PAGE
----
But it’s hardly indicative of one a brilliant creative mind either. When I read The Sandman in preparation for writing comics, I occasionally had the strange feeling that I’d read it before, and not simply because Gaiman was mining a lot of stories and characters with which I was familiar from ancient mythology. I’ve been on a Tanith Lee kick of late, and it suddenly occurred to me why the Endless, and Delirium in particular, were so familiar:
Delirium: The youngest of the Endless, Delirium appears as a young girl whose form changes the most frequently of any of the Endless, based on the random fluctuations of her temperament. She has wild multicolored hair and eccentric, mismatched clothes. Her only permanent physical characteristic is that one of her eyes is emerald green (usually the right side) and the other pale blue with silver flecks (usually the left side), but even those sometimes switch between left and right. Her sigil is an abstract, shapeless blob of colors. Her speech is portrayed in standard graphic novel block-caps, characterized by wavy, unpredictable orientation and a multi-colored gradient background. She was once known as Delight, but some traumatic event (of which even Destiny does not know the particulars) caused her to change into her current role. Her sigil as Delight was a flower.
Note that The Sandman ran for 75 issues from January 1989 to March 1996.
The main character of The Sandman is Dream, also known as Morpheus and other names, who is one of the seven Endless. The other Endless are Destiny, Death, Desire, Despair, Delirium (formerly Delight), and Destruction (also known as ‘The Prodigal’). The series is famous for Gaiman’s trademark use of anthropomorphic personification of various metaphysical entities, while also blending mythology and history in its horror setting within the DC Universe.
Now consider this passage from Delirium’s Master, the third of Tanith Lee’s Flat Earth series, which was published in 1981. I’ve actually quoted from it here before; it’s the novel that contains her excellent tale of how the Snake became the Cat and thereby fooled Man.
There were then five Lords of Darkness. Uhlume, Lord Death, was one, whose citadel stood at the Earth’s core, but who came and went in the world at random. Another was Wickedness, in the person of the Prince of Demons, Azhrarn the Beautiful, whose city of Druhim Vanashta lay also underground, and who came and went in the world only by night, since demonkind abjured the sun (wisely, for it could burn them to smoke or cinders). The earth was flat, and marvelous, and had room then for such beings. But it is not remembered where a certain third Lord of Darkness made his abode, nor perhaps had he much space for private life, for he must be always everywhere.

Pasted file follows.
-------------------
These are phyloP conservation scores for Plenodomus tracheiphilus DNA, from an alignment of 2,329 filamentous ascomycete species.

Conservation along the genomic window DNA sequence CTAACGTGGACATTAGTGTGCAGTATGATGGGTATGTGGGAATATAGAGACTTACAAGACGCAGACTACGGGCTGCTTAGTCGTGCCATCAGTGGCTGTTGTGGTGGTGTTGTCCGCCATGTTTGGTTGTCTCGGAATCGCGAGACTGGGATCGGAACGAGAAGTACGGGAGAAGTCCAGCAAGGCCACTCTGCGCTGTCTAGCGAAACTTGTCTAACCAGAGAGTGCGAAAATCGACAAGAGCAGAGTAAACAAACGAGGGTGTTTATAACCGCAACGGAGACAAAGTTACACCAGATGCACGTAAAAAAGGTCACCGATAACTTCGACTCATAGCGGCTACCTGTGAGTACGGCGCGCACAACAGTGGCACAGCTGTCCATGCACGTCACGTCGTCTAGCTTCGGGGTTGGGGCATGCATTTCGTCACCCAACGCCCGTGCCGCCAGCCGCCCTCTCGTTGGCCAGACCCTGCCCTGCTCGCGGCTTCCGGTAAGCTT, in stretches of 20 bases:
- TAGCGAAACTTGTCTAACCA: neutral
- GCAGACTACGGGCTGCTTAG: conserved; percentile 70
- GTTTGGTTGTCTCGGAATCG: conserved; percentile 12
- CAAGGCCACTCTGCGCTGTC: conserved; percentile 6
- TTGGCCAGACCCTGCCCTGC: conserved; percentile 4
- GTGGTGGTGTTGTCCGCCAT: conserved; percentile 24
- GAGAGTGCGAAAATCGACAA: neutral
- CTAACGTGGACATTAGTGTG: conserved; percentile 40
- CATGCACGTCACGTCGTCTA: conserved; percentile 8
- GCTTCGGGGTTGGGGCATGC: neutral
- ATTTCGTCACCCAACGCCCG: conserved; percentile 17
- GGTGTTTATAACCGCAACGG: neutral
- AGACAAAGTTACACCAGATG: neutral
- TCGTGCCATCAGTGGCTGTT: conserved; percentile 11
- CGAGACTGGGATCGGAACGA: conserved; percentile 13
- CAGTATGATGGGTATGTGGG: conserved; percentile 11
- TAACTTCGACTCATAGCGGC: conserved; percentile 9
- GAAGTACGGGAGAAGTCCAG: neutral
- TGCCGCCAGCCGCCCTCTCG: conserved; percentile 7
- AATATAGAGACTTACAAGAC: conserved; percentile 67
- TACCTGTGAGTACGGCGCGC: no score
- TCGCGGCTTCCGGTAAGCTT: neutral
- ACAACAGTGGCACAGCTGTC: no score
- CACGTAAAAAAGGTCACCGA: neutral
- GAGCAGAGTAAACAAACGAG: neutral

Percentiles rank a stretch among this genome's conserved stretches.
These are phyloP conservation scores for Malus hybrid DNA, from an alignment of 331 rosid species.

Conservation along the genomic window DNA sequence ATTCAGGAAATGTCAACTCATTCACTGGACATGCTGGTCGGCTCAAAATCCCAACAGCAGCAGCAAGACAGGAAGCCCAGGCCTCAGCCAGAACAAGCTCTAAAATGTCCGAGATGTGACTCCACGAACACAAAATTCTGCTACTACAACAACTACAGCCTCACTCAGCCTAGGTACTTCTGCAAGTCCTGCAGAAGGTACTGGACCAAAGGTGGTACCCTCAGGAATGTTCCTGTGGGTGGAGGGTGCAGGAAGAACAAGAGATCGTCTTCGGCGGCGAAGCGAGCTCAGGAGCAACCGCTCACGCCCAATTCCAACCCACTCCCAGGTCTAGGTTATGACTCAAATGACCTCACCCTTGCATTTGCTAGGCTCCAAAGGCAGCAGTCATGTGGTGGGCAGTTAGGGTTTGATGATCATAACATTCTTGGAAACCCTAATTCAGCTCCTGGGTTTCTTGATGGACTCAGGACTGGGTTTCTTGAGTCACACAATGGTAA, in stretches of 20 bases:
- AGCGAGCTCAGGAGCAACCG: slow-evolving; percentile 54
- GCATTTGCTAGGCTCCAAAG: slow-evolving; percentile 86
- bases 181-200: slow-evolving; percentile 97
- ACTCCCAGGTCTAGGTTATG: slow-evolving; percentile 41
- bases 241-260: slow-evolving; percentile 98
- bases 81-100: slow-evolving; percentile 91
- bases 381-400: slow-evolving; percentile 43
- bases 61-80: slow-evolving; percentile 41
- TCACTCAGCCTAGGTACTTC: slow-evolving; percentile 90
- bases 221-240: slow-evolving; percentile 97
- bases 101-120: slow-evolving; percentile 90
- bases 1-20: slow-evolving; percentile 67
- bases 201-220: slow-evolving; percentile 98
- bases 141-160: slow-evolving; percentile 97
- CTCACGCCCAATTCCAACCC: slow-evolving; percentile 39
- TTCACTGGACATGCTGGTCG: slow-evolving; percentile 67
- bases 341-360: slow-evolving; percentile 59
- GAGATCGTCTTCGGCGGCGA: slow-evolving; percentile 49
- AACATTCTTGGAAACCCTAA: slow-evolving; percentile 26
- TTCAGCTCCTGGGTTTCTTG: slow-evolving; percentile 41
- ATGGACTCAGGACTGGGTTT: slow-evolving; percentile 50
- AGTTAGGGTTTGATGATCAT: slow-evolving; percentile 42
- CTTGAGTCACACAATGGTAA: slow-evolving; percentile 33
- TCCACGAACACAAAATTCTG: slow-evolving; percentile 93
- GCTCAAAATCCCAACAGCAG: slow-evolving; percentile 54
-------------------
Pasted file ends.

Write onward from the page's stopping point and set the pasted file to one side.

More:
His name was Chuz, Prince Chuz, and he was this way. To come on him from his right side, he was a handsome man in the splendor of his youth. His hair was a blond mane couthly combed to silk, his eye, being lowered, had long gilded lashes, his lip was chiseled, his tanned skin burnished. On his hand he wore a glove of fine white leather, and on his foot a shoe of the same, and on his tall and slender body the belted robe was rich and purple-dark. “Beauteous noble young man,” said those that came to his right side. But those who approached him from the left side, shrank and hesitated to speak at all. From the left side, Chuz was a male hag on whom age had scratched his boldest signatures, still peculiarly handsome it was true, but gaunt and terrible, a snarling lip, a hollowed cheek, if anything more foul because he was fair. The skin of this man was corpse gray, and the matted hair the shade of drying blood, and his scaly eyelid, being lowered, had lashes of the same color. The left hand lay naked on the damson robe, which this side was tattered and stained, and the left foot poked naked from under it. When Chuz took a step, you saw the sole of that gray-white foot was black, and when he lifted that gray-white hand, the palm was black, and the nails were long and hooked, and red as if painted from a woman’s lacquer-pot. Then again, if Chuz raised his eyes on either side, you saw the balls of them were black, the irises red, the pupils tarnished, like old brass. And if Chuz laughed, which now and then he did, his teeth were made of bronze.
Worst of all, was to come on Chuz from the front and see both aspects of him at once, still worse if then he raised his eyes and opened his mouth. (Though it is believed that all men, at one time or another, had glimpsed Chuz from behind.) And who was Chuz? His other name was Madness.
It’s not plagiarism, but it does tend to lend credence to my opinion that Gaiman is overrated as a writer. He certainly doesn’t compare to the late Ms Lee.